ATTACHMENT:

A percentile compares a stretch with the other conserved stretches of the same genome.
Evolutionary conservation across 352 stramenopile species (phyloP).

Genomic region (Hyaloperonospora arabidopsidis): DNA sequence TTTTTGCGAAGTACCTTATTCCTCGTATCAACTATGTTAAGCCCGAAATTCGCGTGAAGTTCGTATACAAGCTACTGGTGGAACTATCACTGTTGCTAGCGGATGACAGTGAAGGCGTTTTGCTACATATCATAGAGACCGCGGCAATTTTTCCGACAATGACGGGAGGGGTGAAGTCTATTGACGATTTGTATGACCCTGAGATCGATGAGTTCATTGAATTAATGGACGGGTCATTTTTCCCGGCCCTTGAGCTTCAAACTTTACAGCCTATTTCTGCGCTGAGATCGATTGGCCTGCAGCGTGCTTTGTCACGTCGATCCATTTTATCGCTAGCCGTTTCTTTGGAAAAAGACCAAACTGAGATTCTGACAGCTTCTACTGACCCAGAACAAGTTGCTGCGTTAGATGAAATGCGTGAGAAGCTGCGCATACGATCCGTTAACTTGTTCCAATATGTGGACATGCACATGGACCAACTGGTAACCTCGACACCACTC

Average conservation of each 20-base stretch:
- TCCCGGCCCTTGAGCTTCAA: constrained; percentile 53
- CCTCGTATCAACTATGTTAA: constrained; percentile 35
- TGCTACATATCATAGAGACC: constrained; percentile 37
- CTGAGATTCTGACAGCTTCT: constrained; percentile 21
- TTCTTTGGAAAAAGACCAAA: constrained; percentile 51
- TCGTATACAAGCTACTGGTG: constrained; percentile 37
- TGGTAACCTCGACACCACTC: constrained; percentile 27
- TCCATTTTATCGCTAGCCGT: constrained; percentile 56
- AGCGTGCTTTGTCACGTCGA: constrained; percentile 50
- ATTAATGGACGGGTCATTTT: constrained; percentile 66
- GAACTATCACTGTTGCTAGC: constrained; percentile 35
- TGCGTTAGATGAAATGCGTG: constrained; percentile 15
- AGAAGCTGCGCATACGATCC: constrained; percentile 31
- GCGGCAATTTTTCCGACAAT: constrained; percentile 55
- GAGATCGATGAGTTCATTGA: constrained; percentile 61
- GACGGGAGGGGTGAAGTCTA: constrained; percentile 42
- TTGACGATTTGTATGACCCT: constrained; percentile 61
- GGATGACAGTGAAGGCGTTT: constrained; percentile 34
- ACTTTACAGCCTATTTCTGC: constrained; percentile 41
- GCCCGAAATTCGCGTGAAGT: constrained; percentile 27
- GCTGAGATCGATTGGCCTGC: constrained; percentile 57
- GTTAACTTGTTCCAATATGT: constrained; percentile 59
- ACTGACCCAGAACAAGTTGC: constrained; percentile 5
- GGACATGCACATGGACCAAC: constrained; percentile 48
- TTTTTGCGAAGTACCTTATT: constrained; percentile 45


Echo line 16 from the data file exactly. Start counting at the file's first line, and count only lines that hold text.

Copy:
- TGCGTTAGATGAAATGCGTG: constrained; percentile 15